• Brown: Positive (POS)
  • White: Dark Out (DO)
  • Black: Light Out (LO)

That means the Blue and Brown wires go to the power distribution board and either the white or the black wires go to the digital IO on the sidecar.

The line following routine doesn’t take into account the Y in one of the lines. This would have to be taken care of somehow. Also, the apparatus movement would need to be added to the vi so that it doesn’t interfere with the movement.

Well, that’s it for now. Remember, if you have technical questions you can e-mail me at or get onto the NI forums at

ADDENDUM:  I tried the line following in Autonomous Independent and it didn’t work. You should probably look at the line following tutorial at to see what NI was thinking when they implemented the code, I know I am.

Thanks and Good Luck.


FRC Autonomous mode

I have 2 goals for teams, especially rookie teams, and the 2 goals are for every team to be on the field and ready to go for every regular match and for every team to move in autonomous. Hopefully, when you build the kit, you will have a movable robot.
There are two ways to move in autonomous. The first is to do action after action after action as shown below.
Sequential operations
The problem with this is if anything interferes with the sequence, there is no change in behavior. If the robot hits a wall or another robot knocks it off course, it will keep trying to move forward. It will try to turn against the wall which it may or may not be able to do. And move forward again. This could be a problem. Also, it only goes on for as long as make steps to move.
Another way to handle it with a little more programming and more flexibility is a state machine. I’ve written some about state machines but I’m not sure I’ve emphasized the importance of state machines. A state machine is a basic software engineering paradigm. National Instruments has a state machine tutorial for LabVIEW. It’s a for LabVIEW only, no robots involved but it demonstrates the principle.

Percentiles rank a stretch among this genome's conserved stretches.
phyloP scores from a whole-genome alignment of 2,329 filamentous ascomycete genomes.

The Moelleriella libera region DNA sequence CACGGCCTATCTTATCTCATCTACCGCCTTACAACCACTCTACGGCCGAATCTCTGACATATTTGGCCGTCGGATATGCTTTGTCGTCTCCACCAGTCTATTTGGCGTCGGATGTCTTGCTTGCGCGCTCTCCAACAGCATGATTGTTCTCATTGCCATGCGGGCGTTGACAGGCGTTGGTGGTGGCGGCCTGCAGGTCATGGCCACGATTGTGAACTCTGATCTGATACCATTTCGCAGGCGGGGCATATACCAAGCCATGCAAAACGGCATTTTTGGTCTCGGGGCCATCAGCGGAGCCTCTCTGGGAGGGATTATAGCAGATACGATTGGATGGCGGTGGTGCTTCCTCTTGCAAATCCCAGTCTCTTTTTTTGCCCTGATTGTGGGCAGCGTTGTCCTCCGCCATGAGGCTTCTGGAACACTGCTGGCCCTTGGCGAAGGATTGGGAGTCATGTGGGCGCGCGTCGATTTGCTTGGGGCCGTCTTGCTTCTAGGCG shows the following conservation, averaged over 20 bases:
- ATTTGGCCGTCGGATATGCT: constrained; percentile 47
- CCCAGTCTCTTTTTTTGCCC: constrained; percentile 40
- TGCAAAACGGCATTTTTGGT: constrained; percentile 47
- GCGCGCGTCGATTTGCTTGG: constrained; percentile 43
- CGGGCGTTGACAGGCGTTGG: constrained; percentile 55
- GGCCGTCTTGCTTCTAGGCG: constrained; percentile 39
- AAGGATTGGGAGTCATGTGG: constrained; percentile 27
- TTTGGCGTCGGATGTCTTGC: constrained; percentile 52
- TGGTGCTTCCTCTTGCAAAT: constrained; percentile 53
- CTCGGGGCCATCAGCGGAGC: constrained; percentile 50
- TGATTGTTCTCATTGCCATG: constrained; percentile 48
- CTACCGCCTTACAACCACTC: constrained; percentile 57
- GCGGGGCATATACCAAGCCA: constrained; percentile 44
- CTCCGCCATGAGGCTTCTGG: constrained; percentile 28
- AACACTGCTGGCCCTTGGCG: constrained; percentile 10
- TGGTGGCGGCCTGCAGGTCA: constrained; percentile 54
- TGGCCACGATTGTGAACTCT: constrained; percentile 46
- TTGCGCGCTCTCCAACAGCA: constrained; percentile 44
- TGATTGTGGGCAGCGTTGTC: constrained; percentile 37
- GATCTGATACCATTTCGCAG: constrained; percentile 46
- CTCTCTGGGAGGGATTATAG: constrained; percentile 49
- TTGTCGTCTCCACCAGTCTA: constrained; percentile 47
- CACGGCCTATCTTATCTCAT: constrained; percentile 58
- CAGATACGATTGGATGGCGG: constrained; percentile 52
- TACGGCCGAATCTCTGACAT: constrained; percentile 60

The program starts in a state. The program will watch for one or more actions to occur. Actions like a touch sensor activating, a sonar sensor senses something, or something comes within a specified distance. Based on the action detected, the program moves to another state. Then other actions are waited for.
State Diagram Sample
This over-simplified state machine demonstrates some operations based on a state machine. This says to go straight and watch the touch sensor. If the touch sensor is hit the state moves to the go back 1 foot state. If the distance is reached then it moves to the turn right 90 deg. state. Coming from the move back 1 foot state, once the distance of 1 ft is reached it changes states to the turn right 90 deg. state. Once the turn 90 degrees have been reached the state changes back to the initial move forward 10 ft state and everything starts over. The robot will go around in a square but if it hits something it tries to avoid it.
For the FRC robot, the state machine is perfect for autonomous mode. In autonomous mode you want to do something, like drive until something happens, like a certain distance is achieved or something is hit.